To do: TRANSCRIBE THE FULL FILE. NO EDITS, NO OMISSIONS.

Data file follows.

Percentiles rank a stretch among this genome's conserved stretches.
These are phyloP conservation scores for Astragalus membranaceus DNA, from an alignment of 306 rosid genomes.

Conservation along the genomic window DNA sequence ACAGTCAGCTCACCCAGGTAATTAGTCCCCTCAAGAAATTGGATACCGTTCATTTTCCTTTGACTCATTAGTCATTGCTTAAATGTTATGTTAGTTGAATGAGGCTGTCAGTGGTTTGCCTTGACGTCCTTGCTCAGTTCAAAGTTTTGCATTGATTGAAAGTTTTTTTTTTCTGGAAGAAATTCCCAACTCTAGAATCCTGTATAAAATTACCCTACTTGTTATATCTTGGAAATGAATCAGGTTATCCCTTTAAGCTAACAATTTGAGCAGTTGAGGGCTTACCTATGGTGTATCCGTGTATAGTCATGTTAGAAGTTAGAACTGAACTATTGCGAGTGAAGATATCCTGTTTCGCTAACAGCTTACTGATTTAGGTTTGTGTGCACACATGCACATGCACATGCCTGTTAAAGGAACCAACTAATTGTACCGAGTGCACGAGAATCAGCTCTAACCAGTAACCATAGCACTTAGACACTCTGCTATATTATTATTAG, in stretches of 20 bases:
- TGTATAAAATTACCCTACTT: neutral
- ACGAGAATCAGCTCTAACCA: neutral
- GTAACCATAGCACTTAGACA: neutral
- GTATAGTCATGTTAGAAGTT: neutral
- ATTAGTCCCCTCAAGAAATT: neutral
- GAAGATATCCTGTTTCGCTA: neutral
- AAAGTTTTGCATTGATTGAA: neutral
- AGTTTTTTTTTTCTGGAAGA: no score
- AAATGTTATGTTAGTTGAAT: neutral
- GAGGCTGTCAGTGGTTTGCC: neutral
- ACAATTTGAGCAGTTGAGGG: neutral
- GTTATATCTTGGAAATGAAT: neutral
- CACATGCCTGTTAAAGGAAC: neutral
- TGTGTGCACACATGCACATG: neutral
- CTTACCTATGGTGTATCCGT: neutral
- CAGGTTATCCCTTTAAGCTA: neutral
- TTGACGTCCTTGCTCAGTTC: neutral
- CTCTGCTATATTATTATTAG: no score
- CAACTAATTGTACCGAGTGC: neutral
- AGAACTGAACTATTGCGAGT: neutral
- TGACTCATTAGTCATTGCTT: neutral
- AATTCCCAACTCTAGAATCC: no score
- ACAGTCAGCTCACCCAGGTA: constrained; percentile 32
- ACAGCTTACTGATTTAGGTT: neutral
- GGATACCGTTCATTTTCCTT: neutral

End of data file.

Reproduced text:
Percentiles rank a stretch among this genome's conserved stretches.
These are phyloP conservation scores for Astragalus membranaceus DNA, from an alignment of 306 rosid genomes.

Conservation along the genomic window DNA sequence ACAGTCAGCTCACCCAGGTAATTAGTCCCCTCAAGAAATTGGATACCGTTCATTTTCCTTTGACTCATTAGTCATTGCTTAAATGTTATGTTAGTTGAATGAGGCTGTCAGTGGTTTGCCTTGACGTCCTTGCTCAGTTCAAAGTTTTGCATTGATTGAAAGTTTTTTTTTTCTGGAAGAAATTCCCAACTCTAGAATCCTGTATAAAATTACCCTACTTGTTATATCTTGGAAATGAATCAGGTTATCCCTTTAAGCTAACAATTTGAGCAGTTGAGGGCTTACCTATGGTGTATCCGTGTATAGTCATGTTAGAAGTTAGAACTGAACTATTGCGAGTGAAGATATCCTGTTTCGCTAACAGCTTACTGATTTAGGTTTGTGTGCACACATGCACATGCACATGCCTGTTAAAGGAACCAACTAATTGTACCGAGTGCACGAGAATCAGCTCTAACCAGTAACCATAGCACTTAGACACTCTGCTATATTATTATTAG, in stretches of 20 bases:
- TGTATAAAATTACCCTACTT: neutral
- ACGAGAATCAGCTCTAACCA: neutral
- GTAACCATAGCACTTAGACA: neutral
- GTATAGTCATGTTAGAAGTT: neutral
- ATTAGTCCCCTCAAGAAATT: neutral
- GAAGATATCCTGTTTCGCTA: neutral
- AAAGTTTTGCATTGATTGAA: neutral
- AGTTTTTTTTTTCTGGAAGA: no score
- AAATGTTATGTTAGTTGAAT: neutral
- GAGGCTGTCAGTGGTTTGCC: neutral
- ACAATTTGAGCAGTTGAGGG: neutral
- GTTATATCTTGGAAATGAAT: neutral
- CACATGCCTGTTAAAGGAAC: neutral
- TGTGTGCACACATGCACATG: neutral
- CTTACCTATGGTGTATCCGT: neutral
- CAGGTTATCCCTTTAAGCTA: neutral
- TTGACGTCCTTGCTCAGTTC: neutral
- CTCTGCTATATTATTATTAG: no score
- CAACTAATTGTACCGAGTGC: neutral
- AGAACTGAACTATTGCGAGT: neutral
- TGACTCATTAGTCATTGCTT: neutral
- AATTCCCAACTCTAGAATCC: no score
- ACAGTCAGCTCACCCAGGTA: constrained; percentile 32
- ACAGCTTACTGATTTAGGTT: neutral
- GGATACCGTTCATTTTCCTT: neutral